The Deer Hunter

The Deer Hunter

DVD - 1998
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A group of steelworker pals from Pennsylvania begin with a hunting trip to the Alleghenie mountains to the lethal cauldron of Vietnam.
Publisher: Willowdale, Ont. : Universal Studios Home Video, c1998.
Characteristics: 1 videodisc (183 min.) :,sd., col. ;,12 cm.


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May 28, 2020

seen enough to recommend...

Feb 17, 2020

This film is largely a narratively disjointed mess. And with all due respect to Mike Lofgren*, his claim that "The movie is suffused with the notion of the wounded innocence of a valorized white working class fighting in a righteous (but otherwise undefined) cause" could hardly be more more mistaken.

"The Deer Hunter" clearly shows a DE-VALORIZED white working class chewed up and spit out by the commercial-industrial machine and fodder for the war machine. It presents us with a lost segment of humanity sedating themselves with alcohol and largely unmoored from any meaningful life in the community, church, or family life. Moreover, nothing in the film suggests the war in Vietnam is "a righteous cause".

The one barely hopeful moment in the film is the singing of "God Bless America". Surely, the characters and America of *The Deer Hunter* are sorely in need of God's blessing to extricate its people from an evil war and an evil economic system that turns people into dehumanized cogs in what Ken Kesey, in his excellent novel *One Flew Over the Cuckoo's Nest*, called "the Combine". Unfortunately, it's not clear that the characters in *The Deer Hunter* will actually seek out and follow the "light from above".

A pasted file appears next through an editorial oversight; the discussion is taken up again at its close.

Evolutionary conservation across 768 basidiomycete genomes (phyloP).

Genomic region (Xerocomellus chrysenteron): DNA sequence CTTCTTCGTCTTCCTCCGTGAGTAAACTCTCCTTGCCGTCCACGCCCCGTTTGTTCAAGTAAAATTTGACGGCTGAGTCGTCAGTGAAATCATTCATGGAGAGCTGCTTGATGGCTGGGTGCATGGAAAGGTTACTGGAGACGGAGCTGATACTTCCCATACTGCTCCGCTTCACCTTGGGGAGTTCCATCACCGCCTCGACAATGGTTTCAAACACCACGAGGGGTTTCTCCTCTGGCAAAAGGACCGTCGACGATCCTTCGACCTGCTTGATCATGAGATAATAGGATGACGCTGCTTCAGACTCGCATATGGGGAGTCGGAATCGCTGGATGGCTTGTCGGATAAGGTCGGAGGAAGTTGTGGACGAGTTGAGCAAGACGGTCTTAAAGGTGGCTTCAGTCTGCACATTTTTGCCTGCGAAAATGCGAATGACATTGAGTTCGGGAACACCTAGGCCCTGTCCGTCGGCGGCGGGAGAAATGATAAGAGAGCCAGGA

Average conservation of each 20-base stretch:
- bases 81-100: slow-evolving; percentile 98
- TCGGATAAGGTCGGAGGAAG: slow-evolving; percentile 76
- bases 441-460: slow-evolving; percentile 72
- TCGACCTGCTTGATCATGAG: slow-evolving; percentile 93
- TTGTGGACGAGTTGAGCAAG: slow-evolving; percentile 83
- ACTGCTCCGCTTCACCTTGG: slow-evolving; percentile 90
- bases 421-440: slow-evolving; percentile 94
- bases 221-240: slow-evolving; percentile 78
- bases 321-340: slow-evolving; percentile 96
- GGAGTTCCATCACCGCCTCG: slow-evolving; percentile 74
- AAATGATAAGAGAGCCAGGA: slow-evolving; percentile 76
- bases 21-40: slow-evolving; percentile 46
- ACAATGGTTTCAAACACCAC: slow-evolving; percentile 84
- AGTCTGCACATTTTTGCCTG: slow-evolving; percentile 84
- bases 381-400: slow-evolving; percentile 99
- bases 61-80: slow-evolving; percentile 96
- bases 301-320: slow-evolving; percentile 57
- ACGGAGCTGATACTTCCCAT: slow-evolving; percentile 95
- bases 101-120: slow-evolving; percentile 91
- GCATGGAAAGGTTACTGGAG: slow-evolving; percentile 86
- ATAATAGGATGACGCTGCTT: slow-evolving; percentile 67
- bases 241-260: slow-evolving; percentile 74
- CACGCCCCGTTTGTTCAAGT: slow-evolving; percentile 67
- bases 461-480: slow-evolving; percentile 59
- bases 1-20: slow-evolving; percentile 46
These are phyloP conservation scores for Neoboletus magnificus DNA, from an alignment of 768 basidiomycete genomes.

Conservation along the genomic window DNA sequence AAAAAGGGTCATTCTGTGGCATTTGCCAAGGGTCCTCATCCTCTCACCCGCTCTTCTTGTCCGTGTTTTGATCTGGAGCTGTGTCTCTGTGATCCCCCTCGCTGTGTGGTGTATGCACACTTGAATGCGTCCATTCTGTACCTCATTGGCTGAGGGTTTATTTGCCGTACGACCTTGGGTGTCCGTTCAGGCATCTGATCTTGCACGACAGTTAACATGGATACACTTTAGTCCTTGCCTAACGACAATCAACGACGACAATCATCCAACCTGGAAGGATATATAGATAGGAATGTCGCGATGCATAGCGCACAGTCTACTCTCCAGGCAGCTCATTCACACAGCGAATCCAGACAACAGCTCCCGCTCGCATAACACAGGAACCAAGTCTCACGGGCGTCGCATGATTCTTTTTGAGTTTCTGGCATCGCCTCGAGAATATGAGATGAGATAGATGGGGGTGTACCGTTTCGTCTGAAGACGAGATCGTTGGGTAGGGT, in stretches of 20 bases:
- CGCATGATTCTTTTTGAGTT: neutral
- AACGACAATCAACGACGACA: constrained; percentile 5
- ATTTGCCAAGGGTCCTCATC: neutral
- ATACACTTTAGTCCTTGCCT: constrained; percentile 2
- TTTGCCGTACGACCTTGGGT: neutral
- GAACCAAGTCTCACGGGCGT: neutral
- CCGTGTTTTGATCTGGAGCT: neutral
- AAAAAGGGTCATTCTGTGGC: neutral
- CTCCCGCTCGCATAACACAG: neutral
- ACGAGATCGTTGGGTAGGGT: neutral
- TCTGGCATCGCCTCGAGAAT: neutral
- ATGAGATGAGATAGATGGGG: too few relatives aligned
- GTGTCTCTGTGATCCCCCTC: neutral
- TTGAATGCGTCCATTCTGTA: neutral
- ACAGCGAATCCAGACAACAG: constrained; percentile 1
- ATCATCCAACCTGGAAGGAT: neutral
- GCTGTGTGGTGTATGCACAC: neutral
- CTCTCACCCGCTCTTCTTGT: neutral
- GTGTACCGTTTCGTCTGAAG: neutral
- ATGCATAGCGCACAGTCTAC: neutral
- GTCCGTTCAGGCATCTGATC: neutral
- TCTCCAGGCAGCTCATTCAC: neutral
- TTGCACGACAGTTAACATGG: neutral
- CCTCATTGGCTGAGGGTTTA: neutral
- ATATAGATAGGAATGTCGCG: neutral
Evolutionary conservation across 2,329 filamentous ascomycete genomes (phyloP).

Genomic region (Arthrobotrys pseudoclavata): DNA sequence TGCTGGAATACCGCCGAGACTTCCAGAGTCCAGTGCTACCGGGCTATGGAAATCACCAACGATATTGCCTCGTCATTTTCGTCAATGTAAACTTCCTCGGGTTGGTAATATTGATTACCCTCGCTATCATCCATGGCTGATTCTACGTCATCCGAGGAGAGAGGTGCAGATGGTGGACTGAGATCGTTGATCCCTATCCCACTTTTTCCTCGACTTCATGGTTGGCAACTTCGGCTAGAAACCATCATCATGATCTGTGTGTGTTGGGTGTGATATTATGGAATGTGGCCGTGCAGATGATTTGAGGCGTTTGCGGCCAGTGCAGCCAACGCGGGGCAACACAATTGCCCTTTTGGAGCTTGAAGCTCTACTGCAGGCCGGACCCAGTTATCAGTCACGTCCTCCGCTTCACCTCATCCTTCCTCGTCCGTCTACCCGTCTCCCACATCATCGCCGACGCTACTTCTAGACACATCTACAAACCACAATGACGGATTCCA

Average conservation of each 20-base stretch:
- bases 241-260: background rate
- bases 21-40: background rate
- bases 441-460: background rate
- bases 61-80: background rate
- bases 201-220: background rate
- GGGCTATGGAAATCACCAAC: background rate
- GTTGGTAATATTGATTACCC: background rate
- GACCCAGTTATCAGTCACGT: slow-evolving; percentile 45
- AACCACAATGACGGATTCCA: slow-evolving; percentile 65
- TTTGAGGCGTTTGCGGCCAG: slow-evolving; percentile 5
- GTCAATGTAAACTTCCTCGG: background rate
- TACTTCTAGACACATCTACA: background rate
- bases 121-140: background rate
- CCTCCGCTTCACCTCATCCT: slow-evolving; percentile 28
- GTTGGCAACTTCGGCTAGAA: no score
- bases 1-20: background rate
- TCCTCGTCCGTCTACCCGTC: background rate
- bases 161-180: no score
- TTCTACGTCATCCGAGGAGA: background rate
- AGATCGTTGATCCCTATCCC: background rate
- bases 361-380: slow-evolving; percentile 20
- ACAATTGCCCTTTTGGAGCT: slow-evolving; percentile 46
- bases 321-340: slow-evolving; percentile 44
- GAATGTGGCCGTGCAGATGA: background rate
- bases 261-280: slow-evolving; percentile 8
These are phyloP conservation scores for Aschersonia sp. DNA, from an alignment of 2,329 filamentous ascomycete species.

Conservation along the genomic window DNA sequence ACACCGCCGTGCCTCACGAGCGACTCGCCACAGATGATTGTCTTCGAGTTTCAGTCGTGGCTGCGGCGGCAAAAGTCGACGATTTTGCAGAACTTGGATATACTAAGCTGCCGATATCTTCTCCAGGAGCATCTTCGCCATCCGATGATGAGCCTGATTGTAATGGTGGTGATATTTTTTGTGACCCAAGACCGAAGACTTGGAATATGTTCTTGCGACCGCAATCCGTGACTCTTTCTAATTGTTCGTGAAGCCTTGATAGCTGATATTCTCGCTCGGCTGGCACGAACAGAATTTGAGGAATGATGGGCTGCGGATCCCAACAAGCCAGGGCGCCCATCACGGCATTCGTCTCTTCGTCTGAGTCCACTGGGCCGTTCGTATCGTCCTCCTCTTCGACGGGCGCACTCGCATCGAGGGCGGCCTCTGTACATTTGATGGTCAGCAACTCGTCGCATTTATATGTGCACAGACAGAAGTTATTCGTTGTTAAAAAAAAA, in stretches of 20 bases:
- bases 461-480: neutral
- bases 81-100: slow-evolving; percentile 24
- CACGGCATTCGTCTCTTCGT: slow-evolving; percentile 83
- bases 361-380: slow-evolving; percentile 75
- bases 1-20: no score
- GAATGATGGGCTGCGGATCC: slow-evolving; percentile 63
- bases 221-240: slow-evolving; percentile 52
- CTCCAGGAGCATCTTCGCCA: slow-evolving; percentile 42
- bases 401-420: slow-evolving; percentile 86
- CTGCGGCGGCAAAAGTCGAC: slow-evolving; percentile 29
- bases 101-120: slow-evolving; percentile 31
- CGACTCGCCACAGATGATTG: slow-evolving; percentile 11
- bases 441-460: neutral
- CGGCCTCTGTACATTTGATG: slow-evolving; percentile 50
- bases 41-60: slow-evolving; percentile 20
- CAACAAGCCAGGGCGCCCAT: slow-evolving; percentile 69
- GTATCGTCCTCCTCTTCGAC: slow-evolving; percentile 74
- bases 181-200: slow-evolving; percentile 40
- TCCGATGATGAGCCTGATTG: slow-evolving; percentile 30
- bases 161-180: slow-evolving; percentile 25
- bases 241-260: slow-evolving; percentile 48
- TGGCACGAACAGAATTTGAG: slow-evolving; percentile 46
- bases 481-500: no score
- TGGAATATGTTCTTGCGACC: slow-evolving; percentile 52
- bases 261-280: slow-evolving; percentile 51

* Lofgren's review is quoted in an earlier comment by The_Most_Casual_Observer and see <>

Aug 20, 2019

Dodging charges of racism against The Deer Hunter's portrayal of the revolutionary Vietnamese military, especially in the forced Russian roulette of the second "act", director-coauthor Cimino countered that the deadly game of chance was a metaphor for war. Playing Russian roulette is like going to war as a soldier. You survive, sure, but gravely damaged. While berated for portraying something of which there are no records, the film is quite successful when perceived according to Cimino's metaphor, in which case the anticlimactic ending in which the cast principals sing "God Bless America" is quite obviously ironic, affectingly so. Which leaves the other elements of the film that have been carped about--the way-too-old cast (Vietnam involved the youngest cadre of soldiers of any U.S. war), the frequent dwelling on particularly striking shots, the National Geographic luridness of the color cinematography--still standing. Yet the strength of those long-in-tooth actors keeps the film engaging despite its overall long-drawn-outness. --Ray Olson